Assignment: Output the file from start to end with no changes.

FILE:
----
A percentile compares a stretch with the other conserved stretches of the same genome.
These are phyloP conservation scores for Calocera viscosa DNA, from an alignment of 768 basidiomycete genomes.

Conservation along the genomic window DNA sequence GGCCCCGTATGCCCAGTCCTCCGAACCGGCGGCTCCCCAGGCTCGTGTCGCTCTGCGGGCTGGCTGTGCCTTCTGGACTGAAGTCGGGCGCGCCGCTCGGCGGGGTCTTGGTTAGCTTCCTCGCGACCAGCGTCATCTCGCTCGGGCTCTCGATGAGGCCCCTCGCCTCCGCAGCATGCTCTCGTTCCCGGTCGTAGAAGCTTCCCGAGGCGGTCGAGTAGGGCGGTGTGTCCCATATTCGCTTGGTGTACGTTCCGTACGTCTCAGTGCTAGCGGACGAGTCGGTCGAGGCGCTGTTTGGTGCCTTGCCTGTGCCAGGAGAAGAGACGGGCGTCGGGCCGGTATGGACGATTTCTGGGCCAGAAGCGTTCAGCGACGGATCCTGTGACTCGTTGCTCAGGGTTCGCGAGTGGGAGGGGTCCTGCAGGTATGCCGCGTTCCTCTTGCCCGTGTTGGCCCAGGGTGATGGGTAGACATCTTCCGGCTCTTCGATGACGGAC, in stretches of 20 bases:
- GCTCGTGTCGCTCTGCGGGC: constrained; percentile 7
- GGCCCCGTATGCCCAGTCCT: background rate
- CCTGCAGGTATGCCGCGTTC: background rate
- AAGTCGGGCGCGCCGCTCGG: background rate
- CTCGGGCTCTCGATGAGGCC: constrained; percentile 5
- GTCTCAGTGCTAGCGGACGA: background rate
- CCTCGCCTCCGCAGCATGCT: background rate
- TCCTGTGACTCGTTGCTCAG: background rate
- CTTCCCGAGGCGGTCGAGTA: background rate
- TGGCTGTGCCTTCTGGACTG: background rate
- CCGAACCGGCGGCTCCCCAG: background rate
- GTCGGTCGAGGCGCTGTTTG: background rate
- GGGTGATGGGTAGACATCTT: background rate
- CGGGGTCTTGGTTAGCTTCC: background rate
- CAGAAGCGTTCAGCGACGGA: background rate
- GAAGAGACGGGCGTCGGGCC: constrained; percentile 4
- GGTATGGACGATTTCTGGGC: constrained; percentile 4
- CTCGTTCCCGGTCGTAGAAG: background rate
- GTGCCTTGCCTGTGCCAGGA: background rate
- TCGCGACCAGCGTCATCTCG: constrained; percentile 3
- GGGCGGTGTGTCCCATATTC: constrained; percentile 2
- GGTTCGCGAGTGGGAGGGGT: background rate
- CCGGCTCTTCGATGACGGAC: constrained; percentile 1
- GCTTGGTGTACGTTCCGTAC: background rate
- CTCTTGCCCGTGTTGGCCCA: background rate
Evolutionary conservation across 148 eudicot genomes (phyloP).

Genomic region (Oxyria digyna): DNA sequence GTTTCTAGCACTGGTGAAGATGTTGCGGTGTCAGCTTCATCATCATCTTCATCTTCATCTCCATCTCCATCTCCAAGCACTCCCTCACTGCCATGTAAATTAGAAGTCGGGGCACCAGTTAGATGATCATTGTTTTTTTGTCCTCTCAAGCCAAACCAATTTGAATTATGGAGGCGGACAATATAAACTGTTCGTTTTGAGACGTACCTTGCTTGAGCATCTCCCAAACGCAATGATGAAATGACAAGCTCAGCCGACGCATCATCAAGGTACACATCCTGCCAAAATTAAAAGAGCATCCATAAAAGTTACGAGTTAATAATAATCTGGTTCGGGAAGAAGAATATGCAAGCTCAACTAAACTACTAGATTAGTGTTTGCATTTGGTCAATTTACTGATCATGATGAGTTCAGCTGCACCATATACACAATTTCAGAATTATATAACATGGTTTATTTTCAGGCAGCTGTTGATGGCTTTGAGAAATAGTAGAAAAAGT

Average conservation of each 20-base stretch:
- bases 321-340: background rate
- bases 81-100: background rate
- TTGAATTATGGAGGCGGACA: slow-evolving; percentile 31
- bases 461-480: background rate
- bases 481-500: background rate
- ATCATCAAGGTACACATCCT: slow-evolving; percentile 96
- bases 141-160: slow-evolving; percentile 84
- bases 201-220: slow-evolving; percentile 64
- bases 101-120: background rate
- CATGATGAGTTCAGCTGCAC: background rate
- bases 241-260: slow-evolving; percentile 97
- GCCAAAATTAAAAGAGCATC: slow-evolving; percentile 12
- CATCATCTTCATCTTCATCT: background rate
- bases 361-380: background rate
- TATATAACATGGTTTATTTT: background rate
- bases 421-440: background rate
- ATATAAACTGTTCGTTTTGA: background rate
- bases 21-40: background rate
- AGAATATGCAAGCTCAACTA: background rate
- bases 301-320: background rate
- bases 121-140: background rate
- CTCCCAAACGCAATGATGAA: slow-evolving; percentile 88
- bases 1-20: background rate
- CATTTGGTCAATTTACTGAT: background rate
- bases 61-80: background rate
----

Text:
A percentile compares a stretch with the other conserved stretches of the same genome.
These are phyloP conservation scores for Calocera viscosa DNA, from an alignment of 768 basidiomycete genomes.

Conservation along the genomic window DNA sequence GGCCCCGTATGCCCAGTCCTCCGAACCGGCGGCTCCCCAGGCTCGTGTCGCTCTGCGGGCTGGCTGTGCCTTCTGGACTGAAGTCGGGCGCGCCGCTCGGCGGGGTCTTGGTTAGCTTCCTCGCGACCAGCGTCATCTCGCTCGGGCTCTCGATGAGGCCCCTCGCCTCCGCAGCATGCTCTCGTTCCCGGTCGTAGAAGCTTCCCGAGGCGGTCGAGTAGGGCGGTGTGTCCCATATTCGCTTGGTGTACGTTCCGTACGTCTCAGTGCTAGCGGACGAGTCGGTCGAGGCGCTGTTTGGTGCCTTGCCTGTGCCAGGAGAAGAGACGGGCGTCGGGCCGGTATGGACGATTTCTGGGCCAGAAGCGTTCAGCGACGGATCCTGTGACTCGTTGCTCAGGGTTCGCGAGTGGGAGGGGTCCTGCAGGTATGCCGCGTTCCTCTTGCCCGTGTTGGCCCAGGGTGATGGGTAGACATCTTCCGGCTCTTCGATGACGGAC, in stretches of 20 bases:
- GCTCGTGTCGCTCTGCGGGC: constrained; percentile 7
- GGCCCCGTATGCCCAGTCCT: background rate
- CCTGCAGGTATGCCGCGTTC: background rate
- AAGTCGGGCGCGCCGCTCGG: background rate
- CTCGGGCTCTCGATGAGGCC: constrained; percentile 5
- GTCTCAGTGCTAGCGGACGA: background rate
- CCTCGCCTCCGCAGCATGCT: background rate
- TCCTGTGACTCGTTGCTCAG: background rate
- CTTCCCGAGGCGGTCGAGTA: background rate
- TGGCTGTGCCTTCTGGACTG: background rate
- CCGAACCGGCGGCTCCCCAG: background rate
- GTCGGTCGAGGCGCTGTTTG: background rate
- GGGTGATGGGTAGACATCTT: background rate
- CGGGGTCTTGGTTAGCTTCC: background rate
- CAGAAGCGTTCAGCGACGGA: background rate
- GAAGAGACGGGCGTCGGGCC: constrained; percentile 4
- GGTATGGACGATTTCTGGGC: constrained; percentile 4
- CTCGTTCCCGGTCGTAGAAG: background rate
- GTGCCTTGCCTGTGCCAGGA: background rate
- TCGCGACCAGCGTCATCTCG: constrained; percentile 3
- GGGCGGTGTGTCCCATATTC: constrained; percentile 2
- GGTTCGCGAGTGGGAGGGGT: background rate
- CCGGCTCTTCGATGACGGAC: constrained; percentile 1
- GCTTGGTGTACGTTCCGTAC: background rate
- CTCTTGCCCGTGTTGGCCCA: background rate
Evolutionary conservation across 148 eudicot genomes (phyloP).

Genomic region (Oxyria digyna): DNA sequence GTTTCTAGCACTGGTGAAGATGTTGCGGTGTCAGCTTCATCATCATCTTCATCTTCATCTCCATCTCCATCTCCAAGCACTCCCTCACTGCCATGTAAATTAGAAGTCGGGGCACCAGTTAGATGATCATTGTTTTTTTGTCCTCTCAAGCCAAACCAATTTGAATTATGGAGGCGGACAATATAAACTGTTCGTTTTGAGACGTACCTTGCTTGAGCATCTCCCAAACGCAATGATGAAATGACAAGCTCAGCCGACGCATCATCAAGGTACACATCCTGCCAAAATTAAAAGAGCATCCATAAAAGTTACGAGTTAATAATAATCTGGTTCGGGAAGAAGAATATGCAAGCTCAACTAAACTACTAGATTAGTGTTTGCATTTGGTCAATTTACTGATCATGATGAGTTCAGCTGCACCATATACACAATTTCAGAATTATATAACATGGTTTATTTTCAGGCAGCTGTTGATGGCTTTGAGAAATAGTAGAAAAAGT

Average conservation of each 20-base stretch:
- bases 321-340: background rate
- bases 81-100: background rate
- TTGAATTATGGAGGCGGACA: slow-evolving; percentile 31
- bases 461-480: background rate
- bases 481-500: background rate
- ATCATCAAGGTACACATCCT: slow-evolving; percentile 96
- bases 141-160: slow-evolving; percentile 84
- bases 201-220: slow-evolving; percentile 64
- bases 101-120: background rate
- CATGATGAGTTCAGCTGCAC: background rate
- bases 241-260: slow-evolving; percentile 97
- GCCAAAATTAAAAGAGCATC: slow-evolving; percentile 12
- CATCATCTTCATCTTCATCT: background rate
- bases 361-380: background rate
- TATATAACATGGTTTATTTT: background rate
- bases 421-440: background rate
- ATATAAACTGTTCGTTTTGA: background rate
- bases 21-40: background rate
- AGAATATGCAAGCTCAACTA: background rate
- bases 301-320: background rate
- bases 121-140: background rate
- CTCCCAAACGCAATGATGAA: slow-evolving; percentile 88
- bases 1-20: background rate
- CATTTGGTCAATTTACTGAT: background rate
- bases 61-80: background rate